The passage of the Bill, both in this House and in the other place, has been a good example of cross-party co-operation. I congratulate the Government on introducing the Bill. It is to the credit of hon. Members and the other place that party politics have largely been left to one side in a bid to create the best possible piece of legislation to protect the marine environment. We can all agree that the various amendments that have been made to the Bill have amounted to significant improvements. We now have an independent appeals process for those with concerns about coastal access, an emphasis on ecological coherence as a part of marine conservation zones, a stronger Marine Management Organisation and a sensible balance between socio-economic and environmental issues in the marine environment.
I pay tribute to the Under-Secretary of State for Environment, Food and Rural Affairs, the hon. Member for Ogmore (Huw Irranca-Davies), for his management
of the Bill, especially through Committee, and for the tireless work of his officials. The amount of consultation that he offered was welcome and led to the somewhat unusual case of our arriving at the end of the legislative process with a piece of legislation with which all parts of the House, as well as industry and conservation groups, are broadly happy.
I thank our colleagues in the other place, especially Lord Taylor of Holbeach and the late Lord Kingsland, for their excellent handling of the Bill and the steps that they took to ensure that it reached us in the form in which we now have it, much scrutinised. Lord Kingsland provided a remarkable insight during the Bill's time in the other place, as he did with all the legislation on which he worked, and his untimely death this summer was a great loss to the whole of Parliament.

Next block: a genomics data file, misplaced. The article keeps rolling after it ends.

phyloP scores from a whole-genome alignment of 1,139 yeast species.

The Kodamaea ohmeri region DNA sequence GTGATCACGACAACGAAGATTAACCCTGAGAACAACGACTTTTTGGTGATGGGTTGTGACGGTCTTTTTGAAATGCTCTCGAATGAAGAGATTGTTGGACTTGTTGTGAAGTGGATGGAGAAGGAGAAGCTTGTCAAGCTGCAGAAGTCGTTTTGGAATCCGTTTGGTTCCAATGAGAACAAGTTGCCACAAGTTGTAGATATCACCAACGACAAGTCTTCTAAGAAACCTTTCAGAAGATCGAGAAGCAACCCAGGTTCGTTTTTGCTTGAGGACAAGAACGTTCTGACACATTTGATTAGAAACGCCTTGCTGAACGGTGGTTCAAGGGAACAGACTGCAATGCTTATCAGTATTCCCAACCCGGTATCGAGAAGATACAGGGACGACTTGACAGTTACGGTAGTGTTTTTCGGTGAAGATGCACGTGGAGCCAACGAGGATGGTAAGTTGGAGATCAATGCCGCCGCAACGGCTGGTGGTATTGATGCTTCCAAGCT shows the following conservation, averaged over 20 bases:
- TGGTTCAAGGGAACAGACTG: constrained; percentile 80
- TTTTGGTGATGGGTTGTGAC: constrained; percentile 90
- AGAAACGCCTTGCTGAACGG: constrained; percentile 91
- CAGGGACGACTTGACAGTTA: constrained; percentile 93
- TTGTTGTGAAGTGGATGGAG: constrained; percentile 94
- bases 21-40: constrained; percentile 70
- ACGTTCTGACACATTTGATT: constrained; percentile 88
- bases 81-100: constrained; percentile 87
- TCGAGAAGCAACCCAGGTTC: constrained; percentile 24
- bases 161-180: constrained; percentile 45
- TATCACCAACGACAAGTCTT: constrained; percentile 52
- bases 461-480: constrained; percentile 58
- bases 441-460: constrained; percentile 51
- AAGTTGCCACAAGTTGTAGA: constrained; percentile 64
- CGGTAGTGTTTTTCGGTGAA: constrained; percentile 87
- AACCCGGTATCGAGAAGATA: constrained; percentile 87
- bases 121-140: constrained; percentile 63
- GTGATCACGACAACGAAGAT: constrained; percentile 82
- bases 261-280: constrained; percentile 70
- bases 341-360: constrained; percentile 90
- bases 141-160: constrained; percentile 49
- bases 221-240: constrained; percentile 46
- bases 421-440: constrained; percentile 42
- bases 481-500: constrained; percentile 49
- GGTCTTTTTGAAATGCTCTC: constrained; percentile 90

We are all fortunate, as the hon. Member for Reading, West (Martin Salter) said, that the Bill received a high standard of pre-legislative scrutiny, and I thank the Joint Committee for their work. I should like to express my thanks to the Members of the Committee in this House for their examination of the Bill and the amendments that they made. I am particularly grateful to my hon. Friend the Member for Newbury (Mr. Benyon) for his work on the Bill.
I acknowledge the important role played by the many conservation organisations that took such a keen interest in the Bill, such as WWF, the Marine Conservation Society, the International Fund for Animal Welfare, the Wildlife Trusts and other members of the Wildlife and Countryside Link, together with the Country Land and Business Association and many others, which have lobbied, given briefings and supplied evidence for the Bill. We have enjoyed an excellent relationship with these groups throughout the process and we look forward to working with them in the future.
This long awaited measure is the first step in the right direction towards achieving the goal of healthy, sustainably managed seas. It provides a once in a generation opportunity to protect important areas of the marine environment, and I am pleased that we have risen to the challenge. However, progress will be made only if the conservation measures in the Bill are implemented effectively. Throughout the passage of the Bill we have argued that the management of fisheries and the marine environment should not take a top-down approach.
With the creation of inshore fisheries and conservation authorities and their power to delegate functions, we hope to see better representation of the diverse range of marine users, as well as better use of expertise at a local level. With the creation of the MMO, the Opposition pressed the Government to ensure that adequate specialist knowledge and expertise is housed within the organisation as well as being sought from outside, so that it is appropriately equipped to deal with the diverse range of marine issues over which it will preside. We are pleased with the reassurances that we received from the Minister in this regard, and will work to ensure that they are delivered.